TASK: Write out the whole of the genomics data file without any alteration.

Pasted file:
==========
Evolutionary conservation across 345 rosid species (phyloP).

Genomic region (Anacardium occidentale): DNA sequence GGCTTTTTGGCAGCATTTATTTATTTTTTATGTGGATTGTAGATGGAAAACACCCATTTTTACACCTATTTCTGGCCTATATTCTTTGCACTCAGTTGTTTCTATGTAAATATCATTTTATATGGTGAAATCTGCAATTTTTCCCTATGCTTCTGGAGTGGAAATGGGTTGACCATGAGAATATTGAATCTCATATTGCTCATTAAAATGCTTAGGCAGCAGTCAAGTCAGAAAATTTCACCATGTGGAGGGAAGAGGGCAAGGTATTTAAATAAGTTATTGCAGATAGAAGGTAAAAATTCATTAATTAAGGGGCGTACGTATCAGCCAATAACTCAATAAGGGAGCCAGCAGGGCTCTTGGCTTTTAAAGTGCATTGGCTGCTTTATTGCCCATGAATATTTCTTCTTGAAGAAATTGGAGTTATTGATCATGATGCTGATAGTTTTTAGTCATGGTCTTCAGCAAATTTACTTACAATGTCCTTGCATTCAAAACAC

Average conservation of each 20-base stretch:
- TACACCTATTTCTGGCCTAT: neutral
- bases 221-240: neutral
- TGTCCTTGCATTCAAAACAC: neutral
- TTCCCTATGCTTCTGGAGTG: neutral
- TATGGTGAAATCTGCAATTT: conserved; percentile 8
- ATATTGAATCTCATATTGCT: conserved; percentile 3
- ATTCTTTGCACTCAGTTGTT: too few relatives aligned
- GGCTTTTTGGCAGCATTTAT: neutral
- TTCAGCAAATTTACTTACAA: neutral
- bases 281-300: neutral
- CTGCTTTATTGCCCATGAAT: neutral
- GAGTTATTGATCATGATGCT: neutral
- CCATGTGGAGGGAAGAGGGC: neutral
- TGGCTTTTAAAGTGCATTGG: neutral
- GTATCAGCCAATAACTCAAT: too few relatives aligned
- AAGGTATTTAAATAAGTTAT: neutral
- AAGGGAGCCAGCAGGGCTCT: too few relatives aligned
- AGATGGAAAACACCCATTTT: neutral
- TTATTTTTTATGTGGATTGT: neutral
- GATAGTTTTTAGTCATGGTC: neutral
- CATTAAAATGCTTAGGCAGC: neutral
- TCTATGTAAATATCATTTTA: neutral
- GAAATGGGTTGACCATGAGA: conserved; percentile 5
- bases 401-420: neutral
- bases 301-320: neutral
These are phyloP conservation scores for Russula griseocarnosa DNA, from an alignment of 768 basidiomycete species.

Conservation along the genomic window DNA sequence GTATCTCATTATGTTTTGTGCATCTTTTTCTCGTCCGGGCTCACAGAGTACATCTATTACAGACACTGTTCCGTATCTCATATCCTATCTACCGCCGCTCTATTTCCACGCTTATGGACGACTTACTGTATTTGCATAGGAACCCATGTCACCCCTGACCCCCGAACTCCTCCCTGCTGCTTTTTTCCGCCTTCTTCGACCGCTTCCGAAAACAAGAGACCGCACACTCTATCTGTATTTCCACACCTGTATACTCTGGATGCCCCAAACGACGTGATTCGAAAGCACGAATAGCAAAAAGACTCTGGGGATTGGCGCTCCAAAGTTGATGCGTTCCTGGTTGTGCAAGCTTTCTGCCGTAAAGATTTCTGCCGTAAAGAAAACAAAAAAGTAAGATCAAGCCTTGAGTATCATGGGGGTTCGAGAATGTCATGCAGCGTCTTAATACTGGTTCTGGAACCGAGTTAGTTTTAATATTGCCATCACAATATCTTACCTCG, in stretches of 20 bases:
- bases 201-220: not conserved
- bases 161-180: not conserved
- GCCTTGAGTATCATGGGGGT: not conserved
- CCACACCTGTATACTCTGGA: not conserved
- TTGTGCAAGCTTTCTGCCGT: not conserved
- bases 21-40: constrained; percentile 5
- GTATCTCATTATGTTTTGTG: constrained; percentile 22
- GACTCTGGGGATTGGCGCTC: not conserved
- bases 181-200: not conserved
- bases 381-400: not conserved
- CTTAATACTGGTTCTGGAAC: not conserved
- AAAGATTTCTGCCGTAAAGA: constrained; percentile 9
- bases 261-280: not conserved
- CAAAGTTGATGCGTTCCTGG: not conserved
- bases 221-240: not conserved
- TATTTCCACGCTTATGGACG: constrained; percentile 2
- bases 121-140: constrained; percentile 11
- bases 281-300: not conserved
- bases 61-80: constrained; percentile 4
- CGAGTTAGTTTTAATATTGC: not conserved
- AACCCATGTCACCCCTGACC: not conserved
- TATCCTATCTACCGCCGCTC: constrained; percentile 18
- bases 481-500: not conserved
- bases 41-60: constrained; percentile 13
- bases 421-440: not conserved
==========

Evolutionary conservation across 345 rosid species (phyloP).

Genomic region (Anacardium occidentale): DNA sequence GGCTTTTTGGCAGCATTTATTTATTTTTTATGTGGATTGTAGATGGAAAACACCCATTTTTACACCTATTTCTGGCCTATATTCTTTGCACTCAGTTGTTTCTATGTAAATATCATTTTATATGGTGAAATCTGCAATTTTTCCCTATGCTTCTGGAGTGGAAATGGGTTGACCATGAGAATATTGAATCTCATATTGCTCATTAAAATGCTTAGGCAGCAGTCAAGTCAGAAAATTTCACCATGTGGAGGGAAGAGGGCAAGGTATTTAAATAAGTTATTGCAGATAGAAGGTAAAAATTCATTAATTAAGGGGCGTACGTATCAGCCAATAACTCAATAAGGGAGCCAGCAGGGCTCTTGGCTTTTAAAGTGCATTGGCTGCTTTATTGCCCATGAATATTTCTTCTTGAAGAAATTGGAGTTATTGATCATGATGCTGATAGTTTTTAGTCATGGTCTTCAGCAAATTTACTTACAATGTCCTTGCATTCAAAACAC

Average conservation of each 20-base stretch:
- TACACCTATTTCTGGCCTAT: neutral
- bases 221-240: neutral
- TGTCCTTGCATTCAAAACAC: neutral
- TTCCCTATGCTTCTGGAGTG: neutral
- TATGGTGAAATCTGCAATTT: conserved; percentile 8
- ATATTGAATCTCATATTGCT: conserved; percentile 3
- ATTCTTTGCACTCAGTTGTT: too few relatives aligned
- GGCTTTTTGGCAGCATTTAT: neutral
- TTCAGCAAATTTACTTACAA: neutral
- bases 281-300: neutral
- CTGCTTTATTGCCCATGAAT: neutral
- GAGTTATTGATCATGATGCT: neutral
- CCATGTGGAGGGAAGAGGGC: neutral
- TGGCTTTTAAAGTGCATTGG: neutral
- GTATCAGCCAATAACTCAAT: too few relatives aligned
- AAGGTATTTAAATAAGTTAT: neutral
- AAGGGAGCCAGCAGGGCTCT: too few relatives aligned
- AGATGGAAAACACCCATTTT: neutral
- TTATTTTTTATGTGGATTGT: neutral
- GATAGTTTTTAGTCATGGTC: neutral
- CATTAAAATGCTTAGGCAGC: neutral
- TCTATGTAAATATCATTTTA: neutral
- GAAATGGGTTGACCATGAGA: conserved; percentile 5
- bases 401-420: neutral
- bases 301-320: neutral
These are phyloP conservation scores for Russula griseocarnosa DNA, from an alignment of 768 basidiomycete species.

Conservation along the genomic window DNA sequence GTATCTCATTATGTTTTGTGCATCTTTTTCTCGTCCGGGCTCACAGAGTACATCTATTACAGACACTGTTCCGTATCTCATATCCTATCTACCGCCGCTCTATTTCCACGCTTATGGACGACTTACTGTATTTGCATAGGAACCCATGTCACCCCTGACCCCCGAACTCCTCCCTGCTGCTTTTTTCCGCCTTCTTCGACCGCTTCCGAAAACAAGAGACCGCACACTCTATCTGTATTTCCACACCTGTATACTCTGGATGCCCCAAACGACGTGATTCGAAAGCACGAATAGCAAAAAGACTCTGGGGATTGGCGCTCCAAAGTTGATGCGTTCCTGGTTGTGCAAGCTTTCTGCCGTAAAGATTTCTGCCGTAAAGAAAACAAAAAAGTAAGATCAAGCCTTGAGTATCATGGGGGTTCGAGAATGTCATGCAGCGTCTTAATACTGGTTCTGGAACCGAGTTAGTTTTAATATTGCCATCACAATATCTTACCTCG, in stretches of 20 bases:
- bases 201-220: not conserved
- bases 161-180: not conserved
- GCCTTGAGTATCATGGGGGT: not conserved
- CCACACCTGTATACTCTGGA: not conserved
- TTGTGCAAGCTTTCTGCCGT: not conserved
- bases 21-40: constrained; percentile 5
- GTATCTCATTATGTTTTGTG: constrained; percentile 22
- GACTCTGGGGATTGGCGCTC: not conserved
- bases 181-200: not conserved
- bases 381-400: not conserved
- CTTAATACTGGTTCTGGAAC: not conserved
- AAAGATTTCTGCCGTAAAGA: constrained; percentile 9
- bases 261-280: not conserved
- CAAAGTTGATGCGTTCCTGG: not conserved
- bases 221-240: not conserved
- TATTTCCACGCTTATGGACG: constrained; percentile 2
- bases 121-140: constrained; percentile 11
- bases 281-300: not conserved
- bases 61-80: constrained; percentile 4
- CGAGTTAGTTTTAATATTGC: not conserved
- AACCCATGTCACCCCTGACC: not conserved
- TATCCTATCTACCGCCGCTC: constrained; percentile 18
- bases 481-500: not conserved
- bases 41-60: constrained; percentile 13
- bases 421-440: not conserved